"We have strong leadership here and a general willingness to be progressive and green," Boyce says, "but public engagement has been an integral part of our system from the beginning."
Here in Toronto, there is plenty of demand for progressive environmental initiatives and even greater demand for the kind that might save us money, whether it applies to our waste (does anyone know where it goes these days?) or the Don River and surrounding parks system. The environment may not be a priority on Rob Ford's agenda, but co-operation between city council, the private sector and the general public - with transparency as the name of the game - could lead to huge steps forward.

Wednesday, November 9, 2011

Why it isn't a good idea to keep all your eggs in one basket!

Here’s a very interesting article written by a very knowledgeable mortgage broker in Ontario regarding why it’s often not a good choice to hold all of your bank accounts, mortgages, credit cards and loans with one institution...

The Americanization of Canadian Credit

by Dave Larock

I suppose it was inevitable that some of the more aggressive U.S. lending practices would make their way north of the border after our Big Five banks started buying up regional U.S. banks.
It’s probably just too tempting when two-thirds of Canadian mortgage borrowers still walk into their local branch and sign the mortgage contract put in front of them with few questions asked about the fine-print terms and conditions. That kind of blind loyalty has been very profitable for the Big Five over the years.
So why are Canadians always surprised when they learn later that the terms and conditions in their unread Big Five mortgage contracts are so heavily tilted in the bank’s favour?
I’ve provided many examples of what to watch for in previous posts (the whole Borrower Beware section of my blog is devoted to this subject), and today’s post will serve as my latest instalment. I’ll quote two new sections that were recently added to a Big Five lender’s standard charge terms, and then comment on each. (As an added bonus, I’ll also use a legible-sized font that can be read without a magnifying glass.)
Addition # 1: Bank May Appropriate Payments to Any Debt
It is hereby agreed that the bank shall have the right at any time to appropriate any payment made as a temporary or permanent reduction of any portion of the Indebtedness whether the same be represented by open account, overdraft or by any bills, notes or other instruments and whether then due or to become due and may from time to time revoke or alter such appropriation and appropriate such payment as a temporary or permanent reduction of any other portion of the Indebtedness as in its sole and uncontrolled discretion it may see fit.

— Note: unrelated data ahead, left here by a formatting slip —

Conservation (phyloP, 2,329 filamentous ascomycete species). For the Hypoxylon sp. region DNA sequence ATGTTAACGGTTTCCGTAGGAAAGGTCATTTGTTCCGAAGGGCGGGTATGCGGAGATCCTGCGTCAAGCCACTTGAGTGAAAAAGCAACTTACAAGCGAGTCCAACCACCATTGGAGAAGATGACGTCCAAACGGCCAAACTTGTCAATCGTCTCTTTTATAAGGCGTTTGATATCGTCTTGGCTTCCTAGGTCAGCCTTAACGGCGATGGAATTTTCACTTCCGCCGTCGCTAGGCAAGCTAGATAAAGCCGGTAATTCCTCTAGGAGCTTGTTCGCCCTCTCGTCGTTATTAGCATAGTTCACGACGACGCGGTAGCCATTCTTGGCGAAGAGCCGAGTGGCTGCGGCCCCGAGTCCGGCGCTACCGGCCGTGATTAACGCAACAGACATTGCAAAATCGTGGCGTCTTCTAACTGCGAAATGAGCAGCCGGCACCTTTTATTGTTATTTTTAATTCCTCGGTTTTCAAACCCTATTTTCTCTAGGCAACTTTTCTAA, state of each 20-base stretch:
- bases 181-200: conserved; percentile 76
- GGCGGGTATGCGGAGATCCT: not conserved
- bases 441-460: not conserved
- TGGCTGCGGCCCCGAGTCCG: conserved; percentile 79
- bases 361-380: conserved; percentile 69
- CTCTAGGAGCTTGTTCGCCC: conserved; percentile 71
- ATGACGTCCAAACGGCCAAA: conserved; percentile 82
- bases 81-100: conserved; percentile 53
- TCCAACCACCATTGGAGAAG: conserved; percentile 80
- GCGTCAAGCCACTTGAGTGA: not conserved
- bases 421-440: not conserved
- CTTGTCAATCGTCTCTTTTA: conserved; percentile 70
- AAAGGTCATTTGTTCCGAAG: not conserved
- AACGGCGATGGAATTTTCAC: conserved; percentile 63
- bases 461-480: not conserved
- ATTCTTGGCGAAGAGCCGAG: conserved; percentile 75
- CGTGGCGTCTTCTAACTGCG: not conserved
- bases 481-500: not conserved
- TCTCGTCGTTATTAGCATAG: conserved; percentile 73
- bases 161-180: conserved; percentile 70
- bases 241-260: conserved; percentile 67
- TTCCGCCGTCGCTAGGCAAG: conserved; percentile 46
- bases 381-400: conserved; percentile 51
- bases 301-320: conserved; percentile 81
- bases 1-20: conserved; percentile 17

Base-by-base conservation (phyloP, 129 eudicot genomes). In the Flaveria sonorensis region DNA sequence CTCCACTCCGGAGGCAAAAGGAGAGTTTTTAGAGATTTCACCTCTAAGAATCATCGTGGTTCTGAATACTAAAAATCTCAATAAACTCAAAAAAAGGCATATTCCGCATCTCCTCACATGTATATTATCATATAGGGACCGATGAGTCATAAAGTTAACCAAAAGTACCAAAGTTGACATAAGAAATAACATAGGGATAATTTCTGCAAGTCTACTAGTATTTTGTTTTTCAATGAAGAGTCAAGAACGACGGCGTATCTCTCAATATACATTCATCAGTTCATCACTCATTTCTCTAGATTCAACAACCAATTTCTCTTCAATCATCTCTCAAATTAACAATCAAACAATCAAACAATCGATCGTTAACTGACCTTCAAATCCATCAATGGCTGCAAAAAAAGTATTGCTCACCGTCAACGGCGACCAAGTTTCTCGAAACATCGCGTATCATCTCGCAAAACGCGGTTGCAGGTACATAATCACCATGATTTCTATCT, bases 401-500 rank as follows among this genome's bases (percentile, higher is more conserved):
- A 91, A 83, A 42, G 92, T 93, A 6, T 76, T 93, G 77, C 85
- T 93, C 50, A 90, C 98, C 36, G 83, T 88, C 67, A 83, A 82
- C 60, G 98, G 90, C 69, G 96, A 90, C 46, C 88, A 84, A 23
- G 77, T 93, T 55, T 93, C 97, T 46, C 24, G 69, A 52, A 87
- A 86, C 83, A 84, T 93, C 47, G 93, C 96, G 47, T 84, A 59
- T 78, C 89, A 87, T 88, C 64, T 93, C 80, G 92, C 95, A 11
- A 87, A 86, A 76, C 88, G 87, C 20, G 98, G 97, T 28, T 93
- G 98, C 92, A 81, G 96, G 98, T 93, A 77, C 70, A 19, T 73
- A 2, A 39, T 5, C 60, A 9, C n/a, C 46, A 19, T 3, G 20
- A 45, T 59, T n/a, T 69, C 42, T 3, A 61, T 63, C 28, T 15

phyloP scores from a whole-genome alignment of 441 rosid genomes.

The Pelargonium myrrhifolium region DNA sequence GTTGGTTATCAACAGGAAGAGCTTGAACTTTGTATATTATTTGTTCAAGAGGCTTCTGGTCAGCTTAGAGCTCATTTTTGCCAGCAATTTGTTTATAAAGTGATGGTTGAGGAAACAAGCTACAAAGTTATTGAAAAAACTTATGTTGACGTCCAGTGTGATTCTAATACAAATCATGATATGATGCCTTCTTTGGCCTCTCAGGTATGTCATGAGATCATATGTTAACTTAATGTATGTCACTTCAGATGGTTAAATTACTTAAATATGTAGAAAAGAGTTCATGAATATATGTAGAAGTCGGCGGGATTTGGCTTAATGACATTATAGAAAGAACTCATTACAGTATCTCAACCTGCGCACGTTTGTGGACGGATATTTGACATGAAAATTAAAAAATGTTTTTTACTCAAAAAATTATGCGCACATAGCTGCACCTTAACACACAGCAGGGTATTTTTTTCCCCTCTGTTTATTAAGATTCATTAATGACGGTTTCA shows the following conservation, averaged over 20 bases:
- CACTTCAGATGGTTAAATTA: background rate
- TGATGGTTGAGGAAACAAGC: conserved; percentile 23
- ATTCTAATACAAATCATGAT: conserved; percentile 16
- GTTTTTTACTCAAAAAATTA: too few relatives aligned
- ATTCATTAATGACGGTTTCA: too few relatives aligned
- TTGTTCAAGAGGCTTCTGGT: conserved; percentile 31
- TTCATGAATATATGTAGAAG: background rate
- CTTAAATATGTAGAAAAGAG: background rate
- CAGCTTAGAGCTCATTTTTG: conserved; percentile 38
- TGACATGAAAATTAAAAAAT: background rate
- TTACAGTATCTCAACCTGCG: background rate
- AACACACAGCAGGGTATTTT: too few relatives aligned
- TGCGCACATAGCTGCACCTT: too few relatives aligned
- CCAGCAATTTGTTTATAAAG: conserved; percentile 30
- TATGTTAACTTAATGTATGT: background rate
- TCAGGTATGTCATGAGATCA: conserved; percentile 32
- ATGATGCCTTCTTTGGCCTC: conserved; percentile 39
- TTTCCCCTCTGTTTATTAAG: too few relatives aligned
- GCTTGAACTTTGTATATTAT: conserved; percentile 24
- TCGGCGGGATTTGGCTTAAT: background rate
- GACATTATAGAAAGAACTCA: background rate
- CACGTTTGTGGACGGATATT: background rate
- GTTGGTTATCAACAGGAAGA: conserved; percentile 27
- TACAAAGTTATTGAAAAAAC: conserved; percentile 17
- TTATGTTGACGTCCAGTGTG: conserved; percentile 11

Translation: This new clause allows the bank to take any payment you make on any one of your accounts and apply it to any of the other accounts you hold with them instead.
Implications: Let’s assume that the euro zone crisis blows up the global economic recovery and you lose your job. Without enough money to pay all of your bills, you decide to let an unsecured line-of-credit lapse while continuing to make regular payments on your mortgage. If both of these products are sourced from this bank, they can now take the payment you made on your mortgage and use it to pay your unsecured line of credit instead. This transfers the shortfall to your mortgage account, which has your house secured against it as collateral.
Now this Big Five lender can decide which of your accounts won’t get paid if you fall behind. If push comes to shove, they can basically force your mortgage into default and sell your house because you didn’t have enough money to pay your unsecured line-of-credit.
How many borrowers were aware that they were pledging their house as collateral against every credit product they have with this bank? And if this new clause means that your unsecured products (credit cards, lines-of-credit) are effectively being secured by your family home, why are you still being charged much higher interest rates for these products? Isn’t this a clear case of “Heads I win, tails you lose”?
Addition # 2: Charge Continuing Security
It is hereby agreed that this Charge may secure a current or running account and shall stand as a continuing security to the Bank for the payment of the Indebtedness and all interest, damages and Costs which may become due or payable to the Bank notwithstanding any fluctuation or change in the amount, nature or form of the Indebtedness or in the bills, notes or other obligations now or hereafter representing the same or any portion thereof or in the names of the parties to the said bills, notes or obligations of any of them.
Translation: When a lender gives you a mortgage, they register a first charge on your property’s title to ensure that if you ever sell your property, your real estate lawyer can’t cut you a cheque until their mortgage had been paid in full. Fair enough. But this new clause means that this Big Five bank can now insist that all of its accounts be paid in full before any sale proceeds are subsequently paid to you – even unsecured accounts that you never thought would be tied to your house.
Implications: Let’s assume that you are going through a divorce and your spouse racks up huge credit card bills during the separation period. When you sell the matrimonial home this bank can now legally insist that the money from that sale be used to pay off all of each borrower’s accounts, including your spouse’s supposedly unsecured credit card balance, without any additional authorization or consent by you. All for one and one for all!
The defence against both new clauses is the same. Don’t get your mortgage where you borrow for any other purpose if your real estate lawyer identifies these clauses, and confirms their implications, in your standard charge terms.
It’s clear that all of the talk about slowing growth and rising recession risks has some of the Big Five battening down the hatches by very quietly altering their mortgage terms and conditions. While each change may seem to affect only a small subset of borrowers, why take the chance that you might be one them when you can find better (or at least the same) rates at other lenders who don’t stack the deck against you?
Borrower beware, indeed.